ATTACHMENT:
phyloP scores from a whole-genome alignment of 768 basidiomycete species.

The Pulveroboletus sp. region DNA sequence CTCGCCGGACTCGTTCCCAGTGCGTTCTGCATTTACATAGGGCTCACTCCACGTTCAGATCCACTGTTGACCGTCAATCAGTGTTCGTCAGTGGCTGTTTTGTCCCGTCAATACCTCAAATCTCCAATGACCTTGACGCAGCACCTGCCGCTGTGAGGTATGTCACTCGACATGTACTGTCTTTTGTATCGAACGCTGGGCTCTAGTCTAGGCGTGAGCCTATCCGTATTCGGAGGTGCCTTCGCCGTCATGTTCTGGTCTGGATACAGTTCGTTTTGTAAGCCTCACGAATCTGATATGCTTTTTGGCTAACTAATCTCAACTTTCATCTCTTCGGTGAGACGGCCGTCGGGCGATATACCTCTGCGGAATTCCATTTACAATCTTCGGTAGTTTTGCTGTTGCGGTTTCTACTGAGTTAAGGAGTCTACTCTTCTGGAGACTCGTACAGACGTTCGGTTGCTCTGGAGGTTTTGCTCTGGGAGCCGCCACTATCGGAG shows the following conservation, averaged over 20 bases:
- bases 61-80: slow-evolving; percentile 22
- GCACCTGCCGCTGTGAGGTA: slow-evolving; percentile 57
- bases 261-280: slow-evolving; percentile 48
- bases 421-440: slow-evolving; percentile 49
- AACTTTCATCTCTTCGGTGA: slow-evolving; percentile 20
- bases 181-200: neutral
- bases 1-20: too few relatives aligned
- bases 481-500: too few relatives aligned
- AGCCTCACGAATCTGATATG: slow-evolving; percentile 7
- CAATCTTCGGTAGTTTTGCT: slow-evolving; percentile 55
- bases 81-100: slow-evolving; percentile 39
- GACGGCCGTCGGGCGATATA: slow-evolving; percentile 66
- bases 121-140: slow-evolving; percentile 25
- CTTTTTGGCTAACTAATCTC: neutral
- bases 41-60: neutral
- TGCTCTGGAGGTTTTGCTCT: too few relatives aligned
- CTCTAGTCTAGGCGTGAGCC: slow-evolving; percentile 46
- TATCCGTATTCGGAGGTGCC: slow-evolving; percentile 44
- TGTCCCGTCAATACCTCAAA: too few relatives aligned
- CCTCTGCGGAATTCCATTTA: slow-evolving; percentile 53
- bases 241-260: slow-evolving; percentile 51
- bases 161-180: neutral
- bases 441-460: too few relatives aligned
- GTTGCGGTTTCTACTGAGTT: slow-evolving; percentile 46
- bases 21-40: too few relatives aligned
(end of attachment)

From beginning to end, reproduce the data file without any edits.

phyloP scores from a whole-genome alignment of 768 basidiomycete species.

The Pulveroboletus sp. region DNA sequence CTCGCCGGACTCGTTCCCAGTGCGTTCTGCATTTACATAGGGCTCACTCCACGTTCAGATCCACTGTTGACCGTCAATCAGTGTTCGTCAGTGGCTGTTTTGTCCCGTCAATACCTCAAATCTCCAATGACCTTGACGCAGCACCTGCCGCTGTGAGGTATGTCACTCGACATGTACTGTCTTTTGTATCGAACGCTGGGCTCTAGTCTAGGCGTGAGCCTATCCGTATTCGGAGGTGCCTTCGCCGTCATGTTCTGGTCTGGATACAGTTCGTTTTGTAAGCCTCACGAATCTGATATGCTTTTTGGCTAACTAATCTCAACTTTCATCTCTTCGGTGAGACGGCCGTCGGGCGATATACCTCTGCGGAATTCCATTTACAATCTTCGGTAGTTTTGCTGTTGCGGTTTCTACTGAGTTAAGGAGTCTACTCTTCTGGAGACTCGTACAGACGTTCGGTTGCTCTGGAGGTTTTGCTCTGGGAGCCGCCACTATCGGAG shows the following conservation, averaged over 20 bases:
- bases 61-80: slow-evolving; percentile 22
- GCACCTGCCGCTGTGAGGTA: slow-evolving; percentile 57
- bases 261-280: slow-evolving; percentile 48
- bases 421-440: slow-evolving; percentile 49
- AACTTTCATCTCTTCGGTGA: slow-evolving; percentile 20
- bases 181-200: neutral
- bases 1-20: too few relatives aligned
- bases 481-500: too few relatives aligned
- AGCCTCACGAATCTGATATG: slow-evolving; percentile 7
- CAATCTTCGGTAGTTTTGCT: slow-evolving; percentile 55
- bases 81-100: slow-evolving; percentile 39
- GACGGCCGTCGGGCGATATA: slow-evolving; percentile 66
- bases 121-140: slow-evolving; percentile 25
- CTTTTTGGCTAACTAATCTC: neutral
- bases 41-60: neutral
- TGCTCTGGAGGTTTTGCTCT: too few relatives aligned
- CTCTAGTCTAGGCGTGAGCC: slow-evolving; percentile 46
- TATCCGTATTCGGAGGTGCC: slow-evolving; percentile 44
- TGTCCCGTCAATACCTCAAA: too few relatives aligned
- CCTCTGCGGAATTCCATTTA: slow-evolving; percentile 53
- bases 241-260: slow-evolving; percentile 51
- bases 161-180: neutral
- bases 441-460: too few relatives aligned
- GTTGCGGTTTCTACTGAGTT: slow-evolving; percentile 46
- bases 21-40: too few relatives aligned